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New Treatment Technique for Pancreatic Cancer is Discovered

According to the National Cancer Institute, there were 42,478 new cases of pancreatic cancer reported in 2009, resulting in 35,240 deaths. Along with head and neck cancer, pancreatic cancer happens to be one of the few ill-treated cancer types. The prognosis is relatively poor but has improved in recent times. 30 percent of people diagnosed with this disease survive for 3 years. Only 5 percent of patients survive for 5 years. Cases of complete recovery from pancreatic cancer is very rare.

Researchers at the University of Kent’s School of Biosciences have discovered a treatment technique which promises to effectively treat this cancer without any side effects. The technique was announced by Cancer Research Technology (CRT) — Cancer Research UK’s (CRUK) commercialisation and development arm and is licensed by Aura Biosciences Inc, a US-based company from CRT. This article tries to gain further insight on this topic.

Knowledge Gained from Research:

  • Naturally present chemical substances called Proteins provide nourishment to our cells.
  • The chemical structure of proteins is made up of Amino acids molecules.
  • Mostly these structures are in the form of chains. Short chains of amino acids are called peptides and the long chains are called proteins.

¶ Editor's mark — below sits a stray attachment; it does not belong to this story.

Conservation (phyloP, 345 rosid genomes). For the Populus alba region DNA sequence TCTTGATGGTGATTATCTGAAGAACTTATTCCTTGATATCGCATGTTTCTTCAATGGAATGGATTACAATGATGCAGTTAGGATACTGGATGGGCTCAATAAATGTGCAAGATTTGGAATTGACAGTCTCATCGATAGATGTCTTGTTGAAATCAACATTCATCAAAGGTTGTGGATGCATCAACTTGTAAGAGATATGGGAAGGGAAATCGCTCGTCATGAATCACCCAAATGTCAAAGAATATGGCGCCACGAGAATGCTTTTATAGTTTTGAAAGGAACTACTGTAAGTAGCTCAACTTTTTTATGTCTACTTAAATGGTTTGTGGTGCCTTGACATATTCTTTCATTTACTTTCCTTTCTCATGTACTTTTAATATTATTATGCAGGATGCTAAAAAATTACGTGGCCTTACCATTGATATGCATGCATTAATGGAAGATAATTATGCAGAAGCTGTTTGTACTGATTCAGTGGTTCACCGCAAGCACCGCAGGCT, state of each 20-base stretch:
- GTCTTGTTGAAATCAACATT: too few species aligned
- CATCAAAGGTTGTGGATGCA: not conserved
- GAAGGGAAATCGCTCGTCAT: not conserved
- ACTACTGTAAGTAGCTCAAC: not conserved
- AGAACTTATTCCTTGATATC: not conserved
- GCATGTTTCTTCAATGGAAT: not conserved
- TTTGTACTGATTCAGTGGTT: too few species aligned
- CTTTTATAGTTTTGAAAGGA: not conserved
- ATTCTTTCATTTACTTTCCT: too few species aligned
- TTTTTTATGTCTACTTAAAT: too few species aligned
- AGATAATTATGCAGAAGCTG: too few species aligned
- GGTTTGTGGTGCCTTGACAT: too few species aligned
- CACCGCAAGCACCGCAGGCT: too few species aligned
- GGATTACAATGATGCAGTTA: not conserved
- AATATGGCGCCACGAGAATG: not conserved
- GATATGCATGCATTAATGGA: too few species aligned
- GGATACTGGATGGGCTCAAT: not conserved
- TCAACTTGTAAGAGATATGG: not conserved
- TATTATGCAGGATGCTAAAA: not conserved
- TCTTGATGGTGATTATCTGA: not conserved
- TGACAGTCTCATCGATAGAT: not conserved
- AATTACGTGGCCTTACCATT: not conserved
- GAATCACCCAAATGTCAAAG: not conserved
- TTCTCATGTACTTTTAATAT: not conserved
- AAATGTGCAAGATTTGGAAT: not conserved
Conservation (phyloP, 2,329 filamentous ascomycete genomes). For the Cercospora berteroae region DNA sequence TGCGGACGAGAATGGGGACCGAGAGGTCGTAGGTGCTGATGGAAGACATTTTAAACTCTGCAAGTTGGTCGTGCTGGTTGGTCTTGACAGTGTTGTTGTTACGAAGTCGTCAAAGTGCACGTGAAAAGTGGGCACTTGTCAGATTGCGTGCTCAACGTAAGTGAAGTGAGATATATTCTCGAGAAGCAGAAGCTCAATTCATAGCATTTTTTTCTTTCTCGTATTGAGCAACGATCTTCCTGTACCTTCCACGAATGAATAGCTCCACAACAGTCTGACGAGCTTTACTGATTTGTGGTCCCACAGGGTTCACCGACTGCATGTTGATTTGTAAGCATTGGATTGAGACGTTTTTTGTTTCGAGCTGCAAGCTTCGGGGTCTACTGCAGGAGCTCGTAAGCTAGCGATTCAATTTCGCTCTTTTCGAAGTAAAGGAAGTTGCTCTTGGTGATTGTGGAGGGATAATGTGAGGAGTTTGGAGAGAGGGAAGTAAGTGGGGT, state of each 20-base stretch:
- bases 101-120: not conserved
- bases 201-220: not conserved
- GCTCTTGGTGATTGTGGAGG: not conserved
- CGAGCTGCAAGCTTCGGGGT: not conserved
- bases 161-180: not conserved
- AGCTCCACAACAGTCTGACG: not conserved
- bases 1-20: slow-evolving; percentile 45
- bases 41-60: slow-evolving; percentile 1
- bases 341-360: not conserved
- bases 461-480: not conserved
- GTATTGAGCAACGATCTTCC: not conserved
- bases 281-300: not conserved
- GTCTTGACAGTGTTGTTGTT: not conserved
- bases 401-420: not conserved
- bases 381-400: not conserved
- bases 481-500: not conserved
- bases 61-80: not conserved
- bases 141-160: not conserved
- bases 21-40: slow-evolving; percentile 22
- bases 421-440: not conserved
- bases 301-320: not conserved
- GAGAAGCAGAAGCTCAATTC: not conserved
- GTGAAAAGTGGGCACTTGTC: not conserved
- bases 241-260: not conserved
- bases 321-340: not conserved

• Even the malignant cancer cells forming the tumour get their nourishment from certain proteins absent in healthy human cells.
  • The technique involves targeting certain peptides to these proteins.
  • The peptides bind with these proteins which are found in high levels on many tumour cells.
  • The structure of these peptides is three dimensional and this helps the molecules to effectively attach with the proteins.
  • It was learnt from the study that shape of the peptide and its effectiveness in treating cancer was closely linked.
  • The treatment is effective because the peptides can search and get attached to the proteins of the cancer cells, destroying them with precision and with very low side effects.
  • Unlike other cancer treatment techniques like radiotherapy or chemotherapy, this technique does not cause any harm to the healthy cells surrounding the malignant tumour.
  • According to the researchers, this technique has potential to prove handy in tumour imaging and therapy for effective identification and eradication of them.

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